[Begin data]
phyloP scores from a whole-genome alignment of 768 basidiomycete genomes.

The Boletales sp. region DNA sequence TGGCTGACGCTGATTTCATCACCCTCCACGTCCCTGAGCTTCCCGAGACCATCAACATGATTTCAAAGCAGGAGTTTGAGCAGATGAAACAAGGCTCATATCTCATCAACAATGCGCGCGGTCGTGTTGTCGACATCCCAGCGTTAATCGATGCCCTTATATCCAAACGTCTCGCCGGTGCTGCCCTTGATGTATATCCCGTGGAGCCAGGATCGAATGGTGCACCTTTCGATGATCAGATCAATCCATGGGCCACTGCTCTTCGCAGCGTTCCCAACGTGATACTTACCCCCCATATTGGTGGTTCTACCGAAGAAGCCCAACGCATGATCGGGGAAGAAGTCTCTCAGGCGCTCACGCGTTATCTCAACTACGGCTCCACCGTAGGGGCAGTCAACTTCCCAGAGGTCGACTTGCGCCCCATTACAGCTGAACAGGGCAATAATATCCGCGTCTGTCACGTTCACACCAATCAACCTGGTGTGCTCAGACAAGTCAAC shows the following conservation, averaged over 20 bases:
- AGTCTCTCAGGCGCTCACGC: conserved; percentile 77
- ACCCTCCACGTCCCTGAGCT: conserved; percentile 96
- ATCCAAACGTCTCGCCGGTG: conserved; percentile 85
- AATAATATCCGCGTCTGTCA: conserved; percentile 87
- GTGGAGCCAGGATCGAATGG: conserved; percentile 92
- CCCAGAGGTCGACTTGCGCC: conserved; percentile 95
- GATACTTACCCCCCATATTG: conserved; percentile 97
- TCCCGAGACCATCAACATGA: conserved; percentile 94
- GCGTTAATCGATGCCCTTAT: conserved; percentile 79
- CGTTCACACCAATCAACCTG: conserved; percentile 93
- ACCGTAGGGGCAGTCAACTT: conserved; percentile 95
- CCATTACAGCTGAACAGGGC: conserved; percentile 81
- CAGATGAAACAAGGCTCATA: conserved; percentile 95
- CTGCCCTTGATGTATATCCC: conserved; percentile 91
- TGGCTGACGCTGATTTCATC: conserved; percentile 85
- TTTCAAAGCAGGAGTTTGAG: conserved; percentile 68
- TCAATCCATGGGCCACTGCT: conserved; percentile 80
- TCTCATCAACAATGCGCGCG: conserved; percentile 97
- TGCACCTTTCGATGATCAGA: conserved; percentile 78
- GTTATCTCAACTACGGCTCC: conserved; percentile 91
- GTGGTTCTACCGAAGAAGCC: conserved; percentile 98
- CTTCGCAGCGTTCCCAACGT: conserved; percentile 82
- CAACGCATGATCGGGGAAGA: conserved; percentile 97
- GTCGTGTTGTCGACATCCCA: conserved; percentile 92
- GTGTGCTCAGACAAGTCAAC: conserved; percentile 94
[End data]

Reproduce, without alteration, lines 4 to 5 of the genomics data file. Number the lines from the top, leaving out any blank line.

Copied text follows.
- ACCCTCCACGTCCCTGAGCT: conserved; percentile 96
- ATCCAAACGTCTCGCCGGTG: conserved; percentile 85